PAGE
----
If you can't see the embedded VoiceThread, follow this link:

After some experimenting we discovered that pictures brought in from Flickr seem to work more reliably than those that were uploaded directly. I also noticed that the audio quality varied depending on the microphone and audio settings on different machines, but overall I was quite pleased with how easy it was to create a collaborative project.

If you want to use VoiceThread with your students and don't want them to have to register with an e-mail address, you can go to Yahoo or HotMail and create a generic class e-mail address that you can use as your VoiceThread ID. Then you can add additional identities for your students to use when commenting on photos. Since VoiceThreads can be private, only those who know the e-mail address and the password will be able to see the students pictures or hear their voices. VoiceThread has posted directions for teachers that explain how to do this.

Would you like to participate in a VoiceThread project? Amy Lundstrom has started one called Landforms Where We Live. Take a look at it and if you'd like to participate, leave me a comment.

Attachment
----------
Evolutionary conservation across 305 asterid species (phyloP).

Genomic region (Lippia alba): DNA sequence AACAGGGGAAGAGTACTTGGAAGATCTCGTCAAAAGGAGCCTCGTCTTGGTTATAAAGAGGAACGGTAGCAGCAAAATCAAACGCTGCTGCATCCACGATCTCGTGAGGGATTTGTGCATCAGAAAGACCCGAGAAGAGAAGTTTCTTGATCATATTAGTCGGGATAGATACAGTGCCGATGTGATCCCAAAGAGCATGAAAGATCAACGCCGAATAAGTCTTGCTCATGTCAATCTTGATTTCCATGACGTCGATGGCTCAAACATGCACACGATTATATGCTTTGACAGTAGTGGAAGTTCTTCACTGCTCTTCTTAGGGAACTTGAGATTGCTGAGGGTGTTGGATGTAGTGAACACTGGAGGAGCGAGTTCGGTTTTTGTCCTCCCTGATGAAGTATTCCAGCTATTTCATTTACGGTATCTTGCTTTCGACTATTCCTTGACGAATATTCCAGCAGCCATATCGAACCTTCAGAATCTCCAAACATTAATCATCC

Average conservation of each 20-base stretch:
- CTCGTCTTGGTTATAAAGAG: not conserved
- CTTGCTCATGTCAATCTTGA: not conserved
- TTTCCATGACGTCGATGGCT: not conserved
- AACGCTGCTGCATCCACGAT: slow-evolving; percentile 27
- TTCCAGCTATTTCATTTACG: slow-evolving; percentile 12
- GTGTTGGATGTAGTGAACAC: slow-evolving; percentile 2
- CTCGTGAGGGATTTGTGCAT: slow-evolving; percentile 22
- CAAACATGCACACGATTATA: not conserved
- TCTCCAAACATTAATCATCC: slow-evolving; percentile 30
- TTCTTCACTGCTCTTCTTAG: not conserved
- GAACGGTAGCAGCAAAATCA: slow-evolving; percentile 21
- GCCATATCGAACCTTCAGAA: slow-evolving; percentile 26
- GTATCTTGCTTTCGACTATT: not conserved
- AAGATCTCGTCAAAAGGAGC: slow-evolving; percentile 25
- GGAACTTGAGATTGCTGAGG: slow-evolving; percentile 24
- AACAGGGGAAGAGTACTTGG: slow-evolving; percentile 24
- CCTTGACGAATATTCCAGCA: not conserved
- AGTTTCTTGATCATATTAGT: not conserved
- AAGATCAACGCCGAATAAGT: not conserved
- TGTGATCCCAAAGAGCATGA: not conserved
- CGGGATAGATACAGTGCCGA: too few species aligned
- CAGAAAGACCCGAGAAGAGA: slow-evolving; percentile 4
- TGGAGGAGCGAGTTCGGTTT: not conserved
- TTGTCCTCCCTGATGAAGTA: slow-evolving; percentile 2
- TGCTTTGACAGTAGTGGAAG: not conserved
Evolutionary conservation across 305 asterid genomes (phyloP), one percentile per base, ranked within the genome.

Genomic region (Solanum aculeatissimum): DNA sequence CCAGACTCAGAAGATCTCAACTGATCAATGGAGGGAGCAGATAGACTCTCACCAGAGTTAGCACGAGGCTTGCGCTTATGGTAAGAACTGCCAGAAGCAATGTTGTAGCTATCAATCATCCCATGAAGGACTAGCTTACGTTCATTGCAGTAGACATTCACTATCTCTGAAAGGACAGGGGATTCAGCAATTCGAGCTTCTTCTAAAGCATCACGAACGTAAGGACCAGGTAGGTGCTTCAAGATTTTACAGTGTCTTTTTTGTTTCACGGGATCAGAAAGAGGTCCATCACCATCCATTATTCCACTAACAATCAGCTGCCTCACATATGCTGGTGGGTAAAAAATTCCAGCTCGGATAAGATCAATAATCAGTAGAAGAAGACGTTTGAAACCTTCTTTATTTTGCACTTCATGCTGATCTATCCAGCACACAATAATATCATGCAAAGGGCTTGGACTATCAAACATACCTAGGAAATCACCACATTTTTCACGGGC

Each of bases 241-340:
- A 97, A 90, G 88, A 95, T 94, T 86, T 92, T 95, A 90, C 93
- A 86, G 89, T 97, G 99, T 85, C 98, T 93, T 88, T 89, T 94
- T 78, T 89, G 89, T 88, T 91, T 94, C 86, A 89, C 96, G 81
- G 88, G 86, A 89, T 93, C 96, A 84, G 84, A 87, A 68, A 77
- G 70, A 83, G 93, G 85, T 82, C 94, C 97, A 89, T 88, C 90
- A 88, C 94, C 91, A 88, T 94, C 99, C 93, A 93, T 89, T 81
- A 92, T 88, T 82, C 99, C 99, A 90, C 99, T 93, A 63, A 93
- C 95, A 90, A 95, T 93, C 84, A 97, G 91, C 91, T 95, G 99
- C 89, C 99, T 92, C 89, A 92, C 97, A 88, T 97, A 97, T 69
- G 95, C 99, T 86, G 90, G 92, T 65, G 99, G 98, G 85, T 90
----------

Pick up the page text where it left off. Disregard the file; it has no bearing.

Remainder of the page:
Or go ahead a start your own VoiceThread. Here are just a few ideas to get you started:
  • If you teach 5th Grade, perhaps you could try to get students from different states to post a picture and information about their state.
  • Have students scan an old picture of their grandparents and asj them share what happened in that picture - a living history.
  • Younger children may be interested to see what the seasons look like in different parts of the country. Have students upload a picture of what Fall is like in their area and describe the scenery and the weather.
What ideas do you have? Any thoughts or questions, please let me know.

Wednesday, September 12, 2007

BWAIN (Blog Without an Interesting Name)

Normally I try to come up with some sort of catchy title for my blog posts. For some reason I just blanked on this one. Sorry 'bout that.